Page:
Monday, February 18, 2008

MILWAUKEE — Sen. Barack Obama’s critics are accusing him of breaking a promise to take public financing.

Mr. Obama of Illinois has proven fundraising prowess, and his millions helped him win dozens of primary contests this year and assume the front-runner mantle this month. But Sen. Hillary Rodham Clinton’s campaign and Sen. John McCain, the likely Republican nominee, slammed him yesterday as backtracking on a year-old campaign-finance pledge.

Meanwhile, a powerful storm forced the candidates to scrap campaign plans in this state yesterday. Mr. Obama used the unexpected break to travel secretly to North Carolina to meet with former Sen. John Edwards, who ended his presidential bid last month and is weighing an endorsement of either Democrat.

Campaign aides said Mr. Obama met Mr. Edwards and his wife, Elizabeth, in their Chapel Hill home to talk about the former candidate’s signature issue of poverty. Mr. Obama sneaked away from Chicago yesterday morning without alerting his traveling press corps.

WTVD in Raleigh captured a photo of Mr. Obama and Mr. Edwards hugging from “Chopper 11.” Mrs. Clinton already met with Mr. Edwards, also in secret, and both candidates have been hoping for his backing.

Earlier yesterday, Mr. Obama took heat from both parties over whether he would accept public campaign funding and the spending restrictions that entails should he become the Democratic nominee.

Last year, Mr. Obama asked the Federal Election Commission if it would be possible to use private fundraising for the primary and then public financing in the general election should his Republican rival agree to do the same. The FEC agreed it was a legal option, and Mr. Obama said then he would “aggressively pursue” such an agreement, but the Obama campaign now won’t commit to pursuing public funds.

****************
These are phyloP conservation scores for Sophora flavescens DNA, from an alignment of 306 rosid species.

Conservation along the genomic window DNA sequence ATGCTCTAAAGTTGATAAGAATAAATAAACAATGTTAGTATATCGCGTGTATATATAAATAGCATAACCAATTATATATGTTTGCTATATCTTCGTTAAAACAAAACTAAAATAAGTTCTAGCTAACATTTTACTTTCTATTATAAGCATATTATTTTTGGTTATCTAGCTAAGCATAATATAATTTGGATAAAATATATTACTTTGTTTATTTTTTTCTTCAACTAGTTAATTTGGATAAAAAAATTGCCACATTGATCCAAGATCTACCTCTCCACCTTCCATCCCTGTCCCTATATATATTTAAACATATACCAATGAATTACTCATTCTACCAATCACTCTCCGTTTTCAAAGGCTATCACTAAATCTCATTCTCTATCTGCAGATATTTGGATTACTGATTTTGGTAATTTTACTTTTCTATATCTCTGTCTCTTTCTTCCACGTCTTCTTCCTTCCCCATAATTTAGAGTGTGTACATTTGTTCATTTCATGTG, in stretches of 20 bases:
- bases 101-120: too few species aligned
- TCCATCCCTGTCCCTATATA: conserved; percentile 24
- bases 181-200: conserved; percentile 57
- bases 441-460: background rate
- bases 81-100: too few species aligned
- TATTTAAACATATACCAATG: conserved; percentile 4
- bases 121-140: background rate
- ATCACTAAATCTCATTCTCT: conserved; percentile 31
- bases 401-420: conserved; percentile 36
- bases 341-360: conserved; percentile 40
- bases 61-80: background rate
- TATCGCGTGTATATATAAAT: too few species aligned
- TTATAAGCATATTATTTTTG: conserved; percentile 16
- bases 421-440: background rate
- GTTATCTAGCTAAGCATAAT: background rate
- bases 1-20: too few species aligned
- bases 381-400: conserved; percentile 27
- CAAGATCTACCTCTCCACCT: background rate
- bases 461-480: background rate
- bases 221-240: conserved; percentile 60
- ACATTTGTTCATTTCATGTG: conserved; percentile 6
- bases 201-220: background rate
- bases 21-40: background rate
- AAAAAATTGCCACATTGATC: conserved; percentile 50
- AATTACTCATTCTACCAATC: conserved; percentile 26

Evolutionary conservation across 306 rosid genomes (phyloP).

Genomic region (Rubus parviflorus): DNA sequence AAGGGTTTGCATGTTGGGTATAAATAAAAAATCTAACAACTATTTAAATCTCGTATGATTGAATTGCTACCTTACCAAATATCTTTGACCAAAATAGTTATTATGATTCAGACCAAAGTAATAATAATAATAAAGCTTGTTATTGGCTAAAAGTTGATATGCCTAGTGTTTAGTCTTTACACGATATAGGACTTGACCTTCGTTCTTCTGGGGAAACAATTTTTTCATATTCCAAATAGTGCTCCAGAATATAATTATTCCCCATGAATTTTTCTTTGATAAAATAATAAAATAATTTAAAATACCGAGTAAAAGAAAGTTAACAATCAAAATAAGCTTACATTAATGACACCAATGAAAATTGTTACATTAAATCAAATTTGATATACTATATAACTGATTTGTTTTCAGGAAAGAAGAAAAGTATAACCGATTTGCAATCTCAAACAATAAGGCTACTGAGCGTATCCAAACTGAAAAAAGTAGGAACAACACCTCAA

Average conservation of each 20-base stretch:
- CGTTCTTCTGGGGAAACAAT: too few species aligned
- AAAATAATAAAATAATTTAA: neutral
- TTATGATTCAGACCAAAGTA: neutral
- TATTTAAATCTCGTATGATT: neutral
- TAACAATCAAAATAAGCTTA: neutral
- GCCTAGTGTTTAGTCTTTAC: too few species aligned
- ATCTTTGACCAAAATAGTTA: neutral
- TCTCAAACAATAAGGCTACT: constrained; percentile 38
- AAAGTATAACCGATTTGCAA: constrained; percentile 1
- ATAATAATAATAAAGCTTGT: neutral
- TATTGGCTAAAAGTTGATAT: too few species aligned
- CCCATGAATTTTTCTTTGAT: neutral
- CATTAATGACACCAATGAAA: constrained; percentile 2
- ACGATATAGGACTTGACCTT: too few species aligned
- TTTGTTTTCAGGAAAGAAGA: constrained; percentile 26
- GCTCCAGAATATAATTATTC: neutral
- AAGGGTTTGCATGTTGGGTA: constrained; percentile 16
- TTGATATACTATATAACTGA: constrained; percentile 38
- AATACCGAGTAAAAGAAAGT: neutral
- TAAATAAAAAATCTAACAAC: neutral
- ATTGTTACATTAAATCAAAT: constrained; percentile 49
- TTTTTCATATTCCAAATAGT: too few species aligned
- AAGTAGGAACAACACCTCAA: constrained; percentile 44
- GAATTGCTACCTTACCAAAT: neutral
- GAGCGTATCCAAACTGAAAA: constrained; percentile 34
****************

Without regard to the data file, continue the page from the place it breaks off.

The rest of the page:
On a Democratic questionnaire last fall, Mr. Obama called himself a “longtime advocate for public financing of campaigns combined with free television and radio time as a way to reduce the influence of moneyed special interests.”

He also outlined his plan to require “both major party candidates to agree on a fundraising truce, return excess money from donors, and stay within the public financing system for the general election.”

Mr. McCain said a year ago he would accept public financing should the Democratic nominee do the same and this week told reporters Mr. Obama should “keep his word.”

Clinton spokesman Phil Singer predicted should Mr. Obama be the nominee, the switch “is going to have consequences in a general election” and “provides the Republican Party with a significant piece of ammunition.”

Obama aides argue critics are jumping the gun since their boss hasn’t secured the nomination, and spokesman Bill Burton said the campaign will address the issue “if and when Obama is the nominee.”

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